Video Games (digitalmediabuzz)

The story below was posted on in Dec. 2009. Story is posted here for archiving purposes only since original was lost when the site went down.

The future of the gaming industry is beginning to rest more on a console’s versatility than the actual gameplay.

That notion isn’t such a bad thing, says Microsoft’s director of programming for Xbox Live Larry Hryb.

“Multiplayer gaming has surpassed moviegoing as society’s imaginative escape of choice,” Hryb says.

“Games are at the center of attention and are very social.”

The social features that are found in games are now connecting users to the growing social media world found typically on a personal computer. With the PlayStation Network and Xbox Live, Sony and Microsoft have developed social networks of their own, allowing users to connect, share info and play together.

In fact, both networks recently expanded their features when they rolled out updates to include other social networks. Sony introduced Facebook to the PlayStation network, while Xbox Live now integrates its users with, Facebook and Twitter.

Integration like this opens the doors for much more. “We added value to our system with the original Xbox Live feature and now we view it as the killer application,” Hryb says. “It’s even better that these other consoles have followed suit with their own networks. “It’s only going to make our industry stronger and better.”

The notion presented by Hryb is that competition equals better results. He said the aim to provide the industry’s top choice increases innovation.

Hryb, better known to Xbox Live users as his gamer tag “ HYPERLINK “”Major Nelson,” says that Xbox Live now carries about 20 million members with a new account being created every five seconds. Of those members, 32 percent are female.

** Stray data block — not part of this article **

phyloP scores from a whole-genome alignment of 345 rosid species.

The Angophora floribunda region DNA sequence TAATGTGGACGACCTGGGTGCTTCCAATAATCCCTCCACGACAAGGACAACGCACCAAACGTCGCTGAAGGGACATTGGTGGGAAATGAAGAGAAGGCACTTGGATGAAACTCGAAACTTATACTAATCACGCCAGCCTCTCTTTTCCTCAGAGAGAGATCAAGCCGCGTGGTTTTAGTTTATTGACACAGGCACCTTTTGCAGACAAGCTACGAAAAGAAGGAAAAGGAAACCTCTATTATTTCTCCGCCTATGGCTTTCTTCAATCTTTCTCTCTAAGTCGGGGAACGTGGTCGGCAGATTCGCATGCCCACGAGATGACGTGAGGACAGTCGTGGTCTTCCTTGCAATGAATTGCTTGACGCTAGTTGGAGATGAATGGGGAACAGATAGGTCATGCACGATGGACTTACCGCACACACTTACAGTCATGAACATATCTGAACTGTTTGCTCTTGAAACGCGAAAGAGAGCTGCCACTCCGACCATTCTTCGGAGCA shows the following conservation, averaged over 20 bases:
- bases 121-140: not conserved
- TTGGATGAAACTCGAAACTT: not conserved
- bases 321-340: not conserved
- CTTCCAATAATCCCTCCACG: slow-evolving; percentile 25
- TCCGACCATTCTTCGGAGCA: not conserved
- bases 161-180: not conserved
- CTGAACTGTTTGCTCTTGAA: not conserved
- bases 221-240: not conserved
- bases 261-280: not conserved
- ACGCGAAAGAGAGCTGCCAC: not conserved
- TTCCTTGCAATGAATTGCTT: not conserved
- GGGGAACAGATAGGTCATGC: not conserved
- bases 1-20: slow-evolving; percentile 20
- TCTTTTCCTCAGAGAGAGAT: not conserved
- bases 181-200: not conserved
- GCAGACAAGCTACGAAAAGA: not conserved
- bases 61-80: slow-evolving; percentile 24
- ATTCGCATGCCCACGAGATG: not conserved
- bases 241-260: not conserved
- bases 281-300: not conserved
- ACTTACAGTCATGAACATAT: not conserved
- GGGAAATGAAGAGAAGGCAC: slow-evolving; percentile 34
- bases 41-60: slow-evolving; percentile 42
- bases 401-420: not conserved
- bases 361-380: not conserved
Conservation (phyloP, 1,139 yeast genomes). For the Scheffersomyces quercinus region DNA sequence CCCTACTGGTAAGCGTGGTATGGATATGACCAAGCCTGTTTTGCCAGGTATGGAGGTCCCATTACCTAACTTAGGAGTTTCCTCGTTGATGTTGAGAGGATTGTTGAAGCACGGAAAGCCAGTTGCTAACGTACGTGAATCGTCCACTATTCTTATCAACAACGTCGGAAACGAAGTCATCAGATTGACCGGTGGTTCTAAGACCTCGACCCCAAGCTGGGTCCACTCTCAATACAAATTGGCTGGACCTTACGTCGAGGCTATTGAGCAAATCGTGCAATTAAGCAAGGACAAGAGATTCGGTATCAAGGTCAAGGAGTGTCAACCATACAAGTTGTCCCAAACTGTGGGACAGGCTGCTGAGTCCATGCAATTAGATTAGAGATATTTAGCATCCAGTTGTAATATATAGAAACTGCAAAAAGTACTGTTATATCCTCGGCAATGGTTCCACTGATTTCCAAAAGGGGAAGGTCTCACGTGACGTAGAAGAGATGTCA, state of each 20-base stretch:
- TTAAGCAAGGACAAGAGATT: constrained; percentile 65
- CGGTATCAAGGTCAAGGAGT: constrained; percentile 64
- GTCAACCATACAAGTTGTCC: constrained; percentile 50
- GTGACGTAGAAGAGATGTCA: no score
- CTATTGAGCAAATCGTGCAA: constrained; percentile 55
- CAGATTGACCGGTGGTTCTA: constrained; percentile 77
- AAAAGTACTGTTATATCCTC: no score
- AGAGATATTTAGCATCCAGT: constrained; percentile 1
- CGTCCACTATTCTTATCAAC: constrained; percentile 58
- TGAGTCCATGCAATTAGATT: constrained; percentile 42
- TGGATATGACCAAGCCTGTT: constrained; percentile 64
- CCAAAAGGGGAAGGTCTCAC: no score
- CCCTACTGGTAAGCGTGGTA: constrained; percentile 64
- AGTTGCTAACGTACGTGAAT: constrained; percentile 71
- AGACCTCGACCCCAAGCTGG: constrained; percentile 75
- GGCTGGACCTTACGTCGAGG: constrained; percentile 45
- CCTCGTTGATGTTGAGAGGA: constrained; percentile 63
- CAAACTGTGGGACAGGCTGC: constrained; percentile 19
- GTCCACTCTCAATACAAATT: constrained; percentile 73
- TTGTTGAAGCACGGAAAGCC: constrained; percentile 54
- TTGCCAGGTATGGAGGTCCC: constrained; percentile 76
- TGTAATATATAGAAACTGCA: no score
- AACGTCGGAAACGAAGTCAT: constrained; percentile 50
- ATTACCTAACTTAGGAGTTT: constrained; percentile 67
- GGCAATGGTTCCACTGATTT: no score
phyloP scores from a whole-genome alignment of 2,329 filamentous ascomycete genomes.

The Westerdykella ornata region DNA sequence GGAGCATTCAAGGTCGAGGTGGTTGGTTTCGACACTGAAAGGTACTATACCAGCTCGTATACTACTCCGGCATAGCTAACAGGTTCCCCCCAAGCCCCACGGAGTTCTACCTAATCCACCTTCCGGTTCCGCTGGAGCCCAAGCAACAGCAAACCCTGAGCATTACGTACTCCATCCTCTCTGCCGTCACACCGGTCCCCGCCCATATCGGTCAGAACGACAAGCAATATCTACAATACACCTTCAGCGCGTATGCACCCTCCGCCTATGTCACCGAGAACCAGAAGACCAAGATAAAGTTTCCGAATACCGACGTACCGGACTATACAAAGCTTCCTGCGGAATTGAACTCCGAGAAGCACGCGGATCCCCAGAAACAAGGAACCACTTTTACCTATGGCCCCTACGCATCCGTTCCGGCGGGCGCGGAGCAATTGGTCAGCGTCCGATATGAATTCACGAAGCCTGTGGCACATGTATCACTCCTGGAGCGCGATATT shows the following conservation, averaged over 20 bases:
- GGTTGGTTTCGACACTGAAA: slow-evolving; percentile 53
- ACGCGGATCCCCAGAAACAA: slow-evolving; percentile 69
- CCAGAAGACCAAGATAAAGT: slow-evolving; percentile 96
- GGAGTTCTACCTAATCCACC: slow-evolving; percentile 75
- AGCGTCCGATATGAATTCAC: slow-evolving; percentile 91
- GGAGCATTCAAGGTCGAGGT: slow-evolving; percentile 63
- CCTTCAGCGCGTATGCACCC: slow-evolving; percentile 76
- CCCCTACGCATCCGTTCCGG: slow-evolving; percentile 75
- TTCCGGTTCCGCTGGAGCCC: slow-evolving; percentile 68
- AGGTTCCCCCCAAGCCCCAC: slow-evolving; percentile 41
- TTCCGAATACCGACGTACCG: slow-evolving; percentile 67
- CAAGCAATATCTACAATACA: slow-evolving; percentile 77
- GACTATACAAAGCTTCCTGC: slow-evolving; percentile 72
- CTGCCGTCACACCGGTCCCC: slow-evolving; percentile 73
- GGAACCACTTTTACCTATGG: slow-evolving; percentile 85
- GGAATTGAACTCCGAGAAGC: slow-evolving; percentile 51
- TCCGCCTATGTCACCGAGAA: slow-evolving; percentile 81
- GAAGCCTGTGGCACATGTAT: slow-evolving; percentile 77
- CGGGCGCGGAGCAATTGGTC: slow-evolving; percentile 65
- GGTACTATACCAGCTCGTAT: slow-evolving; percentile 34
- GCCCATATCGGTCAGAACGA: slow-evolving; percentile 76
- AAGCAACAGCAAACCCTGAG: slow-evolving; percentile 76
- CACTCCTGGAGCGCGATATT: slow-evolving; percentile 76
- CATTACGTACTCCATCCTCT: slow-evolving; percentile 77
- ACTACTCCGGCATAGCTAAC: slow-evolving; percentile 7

The numbers and connectivity alone are now appealing to content creators and advertisers who are looking to flood the networks. The power of the user base added HYPERLINK “”one million new accounts on in one week since the upgrade.

Sony’s initial approach to social networking took a change for the better in recent months as third-party developers created a flurry of mini-games on the PlayStation Home network.

“In the early days when we built Home, we really were building a social network for gamers,” platform director Jack Buser says. “Through that, over the last year, it’s developed into a game platform, first and foremost.”

In addition to that change, PlayStation users also saw the addition of streaming Netflix to the system – a feature Xbox customers already enjoy.

Both systems provide downloadable content in the form of online marketplaces, including HD quality TV shows and movies. These shops, built in the same mold as the iTunes Store and Amazon Video, deviate the need for a desktop computer or Apple TV hookup.

In addition, Microsoft has already started development on an IPTV service that will sync with the Xbox 360. The service, which is seeing heavy testing in overseas markets first, will add another arsenal to the gaming console and its quest to pack everything into one box.

With the consoles now possessing the ability to stream movies, play Blu-Ray (on the PS3), access Windows media libraries, play games, connect with friends and mingle with the online social world, they are turning into one-for-all media hubs.

And when that occurs, the possibilities expand. “For software makers and enthusiasts, the rules of the game are quickly changing,” HYPERLINK “” Scott Steinberg writes. “That means for us, the desktop computer and HDTV-huddled masses, there’s never been a better time to come out and play.”

As the major gaming consoles evolve into these media hubs, and computers for some, the industry will benefit from it.

Users no longer have an excuse to need to leave the gaming network. The console has brought, and will continue to bring, everything to them.

“It’s exciting,” Hryb says. “It’s not just about games anymore. There is a lot more going on and a lot more in store for the consumer.”